Homeless men from Saskatchewan given one-way bus ticket arrive in Vancouver
Charles Neil-Curley and Jeremy Roy were welcomed by the Union Gospel Mission and a city councillor
Two homeless men from Saskatchewan given one-way bus tickets out of the province have arrived in Vancouver.
Charles Neil-Curley, 23, and Jeremy Roy, 21, arrived at Vancouver's Pacific train and bus terminal on Wednesday afternoon, welcomed by the Union Gospel Mission and Vancouver Coun. Kerry Jang.
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The men had applied to the province of Saskatchewan to stay at the Lighthouse shelter in North Battleford, but only one of them got funding to stay. Instead, they say, they were offered bus tickets to Vancouver.
"I asked for a ticket and five minutes later I had it printed off and I was leaving that night," said Neil-Curley.
"If I could have stayed and got funded at the Lighthouse, I would have stayed."
Neil-Curley said he has been homeless for about five months.
He said he's originally from North Battleford but lived in Victoria for 15 years and has a good friend there. His plan was to find a place to stay, get jobs for himself and Roy and start a new life in B.C.
Roy began to say a few words to media when he arrived but was unable to continue speaking after he began shaking. Jang said Roy told him he has epilepsy.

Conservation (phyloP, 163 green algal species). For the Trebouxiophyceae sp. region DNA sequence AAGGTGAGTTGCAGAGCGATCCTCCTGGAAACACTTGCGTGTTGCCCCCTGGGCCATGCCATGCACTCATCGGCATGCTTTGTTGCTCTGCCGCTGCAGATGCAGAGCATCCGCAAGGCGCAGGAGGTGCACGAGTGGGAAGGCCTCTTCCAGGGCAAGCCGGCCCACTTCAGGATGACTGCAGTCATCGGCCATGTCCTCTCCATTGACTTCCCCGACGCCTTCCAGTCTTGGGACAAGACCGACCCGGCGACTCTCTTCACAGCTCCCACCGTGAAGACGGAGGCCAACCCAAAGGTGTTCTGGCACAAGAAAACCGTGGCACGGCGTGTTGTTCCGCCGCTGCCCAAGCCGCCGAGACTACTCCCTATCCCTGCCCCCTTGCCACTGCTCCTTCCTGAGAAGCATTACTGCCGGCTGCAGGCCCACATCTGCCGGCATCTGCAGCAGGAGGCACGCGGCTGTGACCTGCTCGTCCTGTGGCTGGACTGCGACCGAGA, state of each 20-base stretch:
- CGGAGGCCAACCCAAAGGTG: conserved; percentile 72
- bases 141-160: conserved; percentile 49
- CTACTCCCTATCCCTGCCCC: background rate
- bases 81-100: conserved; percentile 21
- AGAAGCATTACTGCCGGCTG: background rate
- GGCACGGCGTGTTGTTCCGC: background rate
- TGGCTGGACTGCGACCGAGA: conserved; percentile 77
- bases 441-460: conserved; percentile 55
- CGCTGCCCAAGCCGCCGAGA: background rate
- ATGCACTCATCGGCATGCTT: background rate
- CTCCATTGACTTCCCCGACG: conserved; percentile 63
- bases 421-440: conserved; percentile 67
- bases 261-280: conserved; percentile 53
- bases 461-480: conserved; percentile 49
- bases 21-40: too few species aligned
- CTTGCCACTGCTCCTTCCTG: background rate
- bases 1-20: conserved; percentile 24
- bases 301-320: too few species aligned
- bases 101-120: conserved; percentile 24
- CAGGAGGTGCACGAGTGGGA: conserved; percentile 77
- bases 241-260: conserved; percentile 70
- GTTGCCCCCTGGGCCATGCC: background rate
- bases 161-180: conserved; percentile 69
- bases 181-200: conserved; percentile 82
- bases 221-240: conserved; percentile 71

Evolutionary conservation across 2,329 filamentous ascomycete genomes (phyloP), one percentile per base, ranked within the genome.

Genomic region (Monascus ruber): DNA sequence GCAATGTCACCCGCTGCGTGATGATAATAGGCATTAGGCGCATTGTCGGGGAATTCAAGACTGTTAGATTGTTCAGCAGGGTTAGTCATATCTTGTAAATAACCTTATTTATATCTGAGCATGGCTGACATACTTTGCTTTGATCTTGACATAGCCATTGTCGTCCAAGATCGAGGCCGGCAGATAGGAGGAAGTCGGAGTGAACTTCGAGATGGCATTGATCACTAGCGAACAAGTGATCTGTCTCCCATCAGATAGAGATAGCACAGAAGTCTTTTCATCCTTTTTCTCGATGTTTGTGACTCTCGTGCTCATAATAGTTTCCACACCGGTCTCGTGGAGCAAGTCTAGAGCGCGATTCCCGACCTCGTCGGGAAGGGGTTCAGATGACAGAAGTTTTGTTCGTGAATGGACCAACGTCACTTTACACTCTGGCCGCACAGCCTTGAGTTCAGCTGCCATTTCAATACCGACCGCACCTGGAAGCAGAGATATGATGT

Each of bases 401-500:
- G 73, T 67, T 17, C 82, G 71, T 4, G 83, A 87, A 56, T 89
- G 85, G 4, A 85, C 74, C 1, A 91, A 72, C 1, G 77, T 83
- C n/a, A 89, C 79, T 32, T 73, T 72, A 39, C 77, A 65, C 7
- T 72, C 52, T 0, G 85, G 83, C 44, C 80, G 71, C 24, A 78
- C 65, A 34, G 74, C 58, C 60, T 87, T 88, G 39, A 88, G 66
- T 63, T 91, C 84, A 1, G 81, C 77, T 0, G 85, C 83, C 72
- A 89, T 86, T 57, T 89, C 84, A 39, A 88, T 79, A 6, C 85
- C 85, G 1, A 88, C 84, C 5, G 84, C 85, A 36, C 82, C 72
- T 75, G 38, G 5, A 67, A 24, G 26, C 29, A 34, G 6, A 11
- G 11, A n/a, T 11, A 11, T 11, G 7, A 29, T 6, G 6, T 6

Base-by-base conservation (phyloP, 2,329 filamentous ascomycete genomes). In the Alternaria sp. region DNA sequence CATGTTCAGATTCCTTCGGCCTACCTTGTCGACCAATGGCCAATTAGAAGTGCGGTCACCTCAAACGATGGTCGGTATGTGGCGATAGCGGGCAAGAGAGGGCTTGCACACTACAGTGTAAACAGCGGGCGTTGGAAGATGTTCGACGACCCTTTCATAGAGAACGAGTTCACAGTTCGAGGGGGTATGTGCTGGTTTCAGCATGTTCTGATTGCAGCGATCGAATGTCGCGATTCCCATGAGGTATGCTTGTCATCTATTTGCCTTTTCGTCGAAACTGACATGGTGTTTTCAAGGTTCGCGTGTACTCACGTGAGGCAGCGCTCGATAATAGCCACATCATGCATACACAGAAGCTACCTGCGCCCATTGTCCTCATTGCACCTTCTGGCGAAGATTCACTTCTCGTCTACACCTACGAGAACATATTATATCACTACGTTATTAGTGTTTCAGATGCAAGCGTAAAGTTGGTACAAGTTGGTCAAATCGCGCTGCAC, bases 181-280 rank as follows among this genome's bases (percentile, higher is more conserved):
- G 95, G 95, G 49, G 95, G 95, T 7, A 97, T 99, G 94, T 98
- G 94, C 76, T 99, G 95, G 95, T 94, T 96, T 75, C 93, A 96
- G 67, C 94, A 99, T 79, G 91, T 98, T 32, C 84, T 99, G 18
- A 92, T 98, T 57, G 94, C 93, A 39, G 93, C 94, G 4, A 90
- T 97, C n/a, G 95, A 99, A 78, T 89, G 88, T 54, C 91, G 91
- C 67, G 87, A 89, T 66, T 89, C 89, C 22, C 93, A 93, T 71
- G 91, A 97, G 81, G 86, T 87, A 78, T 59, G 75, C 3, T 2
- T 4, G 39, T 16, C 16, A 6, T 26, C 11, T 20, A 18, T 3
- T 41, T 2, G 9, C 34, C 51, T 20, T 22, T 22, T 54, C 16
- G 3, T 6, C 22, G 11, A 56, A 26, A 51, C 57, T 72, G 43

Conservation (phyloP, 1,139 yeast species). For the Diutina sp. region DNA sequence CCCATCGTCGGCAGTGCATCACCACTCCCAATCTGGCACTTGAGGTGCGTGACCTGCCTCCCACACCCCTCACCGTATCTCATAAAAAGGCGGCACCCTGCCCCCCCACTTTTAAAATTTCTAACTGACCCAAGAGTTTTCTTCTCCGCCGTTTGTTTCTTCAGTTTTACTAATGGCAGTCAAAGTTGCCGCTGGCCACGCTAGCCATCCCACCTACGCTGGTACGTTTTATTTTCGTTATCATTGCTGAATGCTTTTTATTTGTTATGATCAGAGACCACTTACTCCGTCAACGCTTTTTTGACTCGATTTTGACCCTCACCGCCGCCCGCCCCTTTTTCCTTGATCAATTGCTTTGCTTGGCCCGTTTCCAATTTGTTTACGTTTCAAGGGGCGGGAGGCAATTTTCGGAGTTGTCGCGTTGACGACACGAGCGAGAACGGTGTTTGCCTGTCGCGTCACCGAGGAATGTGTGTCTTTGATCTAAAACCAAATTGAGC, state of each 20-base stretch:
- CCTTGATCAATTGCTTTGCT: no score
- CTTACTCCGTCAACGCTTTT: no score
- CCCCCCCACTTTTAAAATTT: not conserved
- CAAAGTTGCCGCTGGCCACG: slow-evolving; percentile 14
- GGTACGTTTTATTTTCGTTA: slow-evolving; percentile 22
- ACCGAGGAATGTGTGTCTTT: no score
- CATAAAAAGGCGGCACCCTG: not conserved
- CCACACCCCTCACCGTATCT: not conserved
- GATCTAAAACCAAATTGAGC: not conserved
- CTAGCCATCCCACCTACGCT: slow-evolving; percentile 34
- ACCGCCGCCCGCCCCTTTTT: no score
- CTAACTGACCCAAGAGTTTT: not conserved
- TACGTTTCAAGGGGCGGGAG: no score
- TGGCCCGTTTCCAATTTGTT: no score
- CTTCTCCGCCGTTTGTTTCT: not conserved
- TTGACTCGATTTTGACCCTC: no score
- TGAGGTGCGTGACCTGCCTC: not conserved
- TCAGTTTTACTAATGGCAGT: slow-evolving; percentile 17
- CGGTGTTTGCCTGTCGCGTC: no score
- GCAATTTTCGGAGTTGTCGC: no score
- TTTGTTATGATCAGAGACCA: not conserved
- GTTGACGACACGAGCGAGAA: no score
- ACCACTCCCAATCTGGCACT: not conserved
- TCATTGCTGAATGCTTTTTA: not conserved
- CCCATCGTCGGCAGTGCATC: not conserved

"This is really egregious what [the province] did," said Jang. "They put somebody who clearly has medical issues and put them on a bus and said 'Good luck to you.'
"The first thing I said is, 'Welcome to Vancouver, we're a compassionate place."
Jang said social service agencies do sometimes help people relocate to another province, but only if they have a support network and a plan for when they arrive.
Union Gospel Mission spokesperson Jeremy Hunka said his organization reached out to the Lighthouse shelter to get in touch with the men as soon as they heard about their predicament.
"We were surprised and we were concerned when we heard they were being put on a bus," said Hunka.
"Coming to Vancouver without a plan and without a place to stay and joining other people struggling on the streets is a bad situation for Vancouver and especially for them — it's dangerous."
Hunka said UGM usually has a handful of people staying at their shelter from out of province, attracted by the West Coast's mild weather. But once they arrive, it's often difficult to find a place and get settled.
"Putting somebody on a bus and sending someone out of province is not a way to end homelessness in anybody's life," he said.
The two men were taken to UGM for the night. Hunka said the organization would offer them any medical assistance they required and put them in touch with a case worker to assess their needs in the morning.